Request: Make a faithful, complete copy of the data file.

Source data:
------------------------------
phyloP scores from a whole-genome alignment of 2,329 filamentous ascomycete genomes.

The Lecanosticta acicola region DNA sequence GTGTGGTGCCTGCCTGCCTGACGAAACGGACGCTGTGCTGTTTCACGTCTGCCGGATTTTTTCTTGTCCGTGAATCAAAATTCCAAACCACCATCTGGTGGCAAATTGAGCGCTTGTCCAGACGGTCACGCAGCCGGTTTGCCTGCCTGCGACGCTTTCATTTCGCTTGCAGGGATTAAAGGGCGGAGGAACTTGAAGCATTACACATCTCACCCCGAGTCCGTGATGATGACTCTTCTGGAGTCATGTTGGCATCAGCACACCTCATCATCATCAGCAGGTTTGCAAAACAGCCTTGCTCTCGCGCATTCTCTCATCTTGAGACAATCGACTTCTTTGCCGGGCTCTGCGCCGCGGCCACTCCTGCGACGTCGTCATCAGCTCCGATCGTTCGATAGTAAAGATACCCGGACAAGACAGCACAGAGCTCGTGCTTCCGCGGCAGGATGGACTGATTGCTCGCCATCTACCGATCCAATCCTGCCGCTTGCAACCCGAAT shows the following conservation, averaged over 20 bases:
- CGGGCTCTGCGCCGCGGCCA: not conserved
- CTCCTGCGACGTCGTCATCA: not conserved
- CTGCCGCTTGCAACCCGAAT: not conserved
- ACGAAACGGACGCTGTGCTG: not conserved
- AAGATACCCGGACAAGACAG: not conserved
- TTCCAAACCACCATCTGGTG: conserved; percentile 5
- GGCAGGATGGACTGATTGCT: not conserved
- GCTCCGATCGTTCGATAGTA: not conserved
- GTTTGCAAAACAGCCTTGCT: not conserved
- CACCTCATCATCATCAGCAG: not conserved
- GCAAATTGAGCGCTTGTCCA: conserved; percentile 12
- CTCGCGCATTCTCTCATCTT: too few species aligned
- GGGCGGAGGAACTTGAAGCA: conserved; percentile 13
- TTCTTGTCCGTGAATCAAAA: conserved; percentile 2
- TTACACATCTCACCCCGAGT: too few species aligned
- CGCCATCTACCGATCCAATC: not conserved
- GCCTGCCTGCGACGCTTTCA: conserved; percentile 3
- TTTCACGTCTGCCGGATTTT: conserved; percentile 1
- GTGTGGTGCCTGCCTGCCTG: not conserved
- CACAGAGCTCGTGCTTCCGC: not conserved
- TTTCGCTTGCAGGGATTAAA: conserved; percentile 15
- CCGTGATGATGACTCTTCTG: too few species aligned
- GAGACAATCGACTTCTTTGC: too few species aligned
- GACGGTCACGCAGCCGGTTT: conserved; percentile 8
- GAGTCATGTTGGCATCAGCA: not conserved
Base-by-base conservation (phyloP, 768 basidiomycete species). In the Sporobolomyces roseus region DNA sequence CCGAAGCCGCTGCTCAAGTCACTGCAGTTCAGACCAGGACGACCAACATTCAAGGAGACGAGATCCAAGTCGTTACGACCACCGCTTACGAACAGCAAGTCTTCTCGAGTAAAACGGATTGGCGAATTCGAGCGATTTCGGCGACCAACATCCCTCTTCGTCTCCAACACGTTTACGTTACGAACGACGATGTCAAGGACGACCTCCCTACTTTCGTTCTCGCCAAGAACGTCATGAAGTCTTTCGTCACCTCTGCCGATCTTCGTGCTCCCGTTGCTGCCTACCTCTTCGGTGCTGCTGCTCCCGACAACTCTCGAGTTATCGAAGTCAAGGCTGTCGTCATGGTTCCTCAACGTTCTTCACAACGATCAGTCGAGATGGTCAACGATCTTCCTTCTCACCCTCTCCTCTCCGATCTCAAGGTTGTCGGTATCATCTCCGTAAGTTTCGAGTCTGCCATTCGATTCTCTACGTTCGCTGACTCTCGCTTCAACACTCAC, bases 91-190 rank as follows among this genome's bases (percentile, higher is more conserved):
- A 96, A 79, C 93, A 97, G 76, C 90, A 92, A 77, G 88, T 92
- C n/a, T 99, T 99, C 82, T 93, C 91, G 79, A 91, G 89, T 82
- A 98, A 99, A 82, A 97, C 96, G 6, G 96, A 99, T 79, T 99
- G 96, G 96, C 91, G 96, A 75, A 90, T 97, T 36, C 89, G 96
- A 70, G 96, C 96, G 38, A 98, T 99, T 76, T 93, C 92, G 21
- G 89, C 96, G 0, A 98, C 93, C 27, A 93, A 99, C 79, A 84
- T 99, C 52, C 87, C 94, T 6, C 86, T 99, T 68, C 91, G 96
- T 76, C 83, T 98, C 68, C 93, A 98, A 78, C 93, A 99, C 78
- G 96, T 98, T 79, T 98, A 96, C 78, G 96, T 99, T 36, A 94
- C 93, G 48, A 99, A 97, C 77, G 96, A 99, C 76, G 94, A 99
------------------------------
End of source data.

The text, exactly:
phyloP scores from a whole-genome alignment of 2,329 filamentous ascomycete genomes.

The Lecanosticta acicola region DNA sequence GTGTGGTGCCTGCCTGCCTGACGAAACGGACGCTGTGCTGTTTCACGTCTGCCGGATTTTTTCTTGTCCGTGAATCAAAATTCCAAACCACCATCTGGTGGCAAATTGAGCGCTTGTCCAGACGGTCACGCAGCCGGTTTGCCTGCCTGCGACGCTTTCATTTCGCTTGCAGGGATTAAAGGGCGGAGGAACTTGAAGCATTACACATCTCACCCCGAGTCCGTGATGATGACTCTTCTGGAGTCATGTTGGCATCAGCACACCTCATCATCATCAGCAGGTTTGCAAAACAGCCTTGCTCTCGCGCATTCTCTCATCTTGAGACAATCGACTTCTTTGCCGGGCTCTGCGCCGCGGCCACTCCTGCGACGTCGTCATCAGCTCCGATCGTTCGATAGTAAAGATACCCGGACAAGACAGCACAGAGCTCGTGCTTCCGCGGCAGGATGGACTGATTGCTCGCCATCTACCGATCCAATCCTGCCGCTTGCAACCCGAAT shows the following conservation, averaged over 20 bases:
- CGGGCTCTGCGCCGCGGCCA: not conserved
- CTCCTGCGACGTCGTCATCA: not conserved
- CTGCCGCTTGCAACCCGAAT: not conserved
- ACGAAACGGACGCTGTGCTG: not conserved
- AAGATACCCGGACAAGACAG: not conserved
- TTCCAAACCACCATCTGGTG: conserved; percentile 5
- GGCAGGATGGACTGATTGCT: not conserved
- GCTCCGATCGTTCGATAGTA: not conserved
- GTTTGCAAAACAGCCTTGCT: not conserved
- CACCTCATCATCATCAGCAG: not conserved
- GCAAATTGAGCGCTTGTCCA: conserved; percentile 12
- CTCGCGCATTCTCTCATCTT: too few species aligned
- GGGCGGAGGAACTTGAAGCA: conserved; percentile 13
- TTCTTGTCCGTGAATCAAAA: conserved; percentile 2
- TTACACATCTCACCCCGAGT: too few species aligned
- CGCCATCTACCGATCCAATC: not conserved
- GCCTGCCTGCGACGCTTTCA: conserved; percentile 3
- TTTCACGTCTGCCGGATTTT: conserved; percentile 1
- GTGTGGTGCCTGCCTGCCTG: not conserved
- CACAGAGCTCGTGCTTCCGC: not conserved
- TTTCGCTTGCAGGGATTAAA: conserved; percentile 15
- CCGTGATGATGACTCTTCTG: too few species aligned
- GAGACAATCGACTTCTTTGC: too few species aligned
- GACGGTCACGCAGCCGGTTT: conserved; percentile 8
- GAGTCATGTTGGCATCAGCA: not conserved
Base-by-base conservation (phyloP, 768 basidiomycete species). In the Sporobolomyces roseus region DNA sequence CCGAAGCCGCTGCTCAAGTCACTGCAGTTCAGACCAGGACGACCAACATTCAAGGAGACGAGATCCAAGTCGTTACGACCACCGCTTACGAACAGCAAGTCTTCTCGAGTAAAACGGATTGGCGAATTCGAGCGATTTCGGCGACCAACATCCCTCTTCGTCTCCAACACGTTTACGTTACGAACGACGATGTCAAGGACGACCTCCCTACTTTCGTTCTCGCCAAGAACGTCATGAAGTCTTTCGTCACCTCTGCCGATCTTCGTGCTCCCGTTGCTGCCTACCTCTTCGGTGCTGCTGCTCCCGACAACTCTCGAGTTATCGAAGTCAAGGCTGTCGTCATGGTTCCTCAACGTTCTTCACAACGATCAGTCGAGATGGTCAACGATCTTCCTTCTCACCCTCTCCTCTCCGATCTCAAGGTTGTCGGTATCATCTCCGTAAGTTTCGAGTCTGCCATTCGATTCTCTACGTTCGCTGACTCTCGCTTCAACACTCAC, bases 91-190 rank as follows among this genome's bases (percentile, higher is more conserved):
- A 96, A 79, C 93, A 97, G 76, C 90, A 92, A 77, G 88, T 92
- C n/a, T 99, T 99, C 82, T 93, C 91, G 79, A 91, G 89, T 82
- A 98, A 99, A 82, A 97, C 96, G 6, G 96, A 99, T 79, T 99
- G 96, G 96, C 91, G 96, A 75, A 90, T 97, T 36, C 89, G 96
- A 70, G 96, C 96, G 38, A 98, T 99, T 76, T 93, C 92, G 21
- G 89, C 96, G 0, A 98, C 93, C 27, A 93, A 99, C 79, A 84
- T 99, C 52, C 87, C 94, T 6, C 86, T 99, T 68, C 91, G 96
- T 76, C 83, T 98, C 68, C 93, A 98, A 78, C 93, A 99, C 78
- G 96, T 98, T 79, T 98, A 96, C 78, G 96, T 99, T 36, A 94
- C 93, G 48, A 99, A 97, C 77, G 96, A 99, C 76, G 94, A 99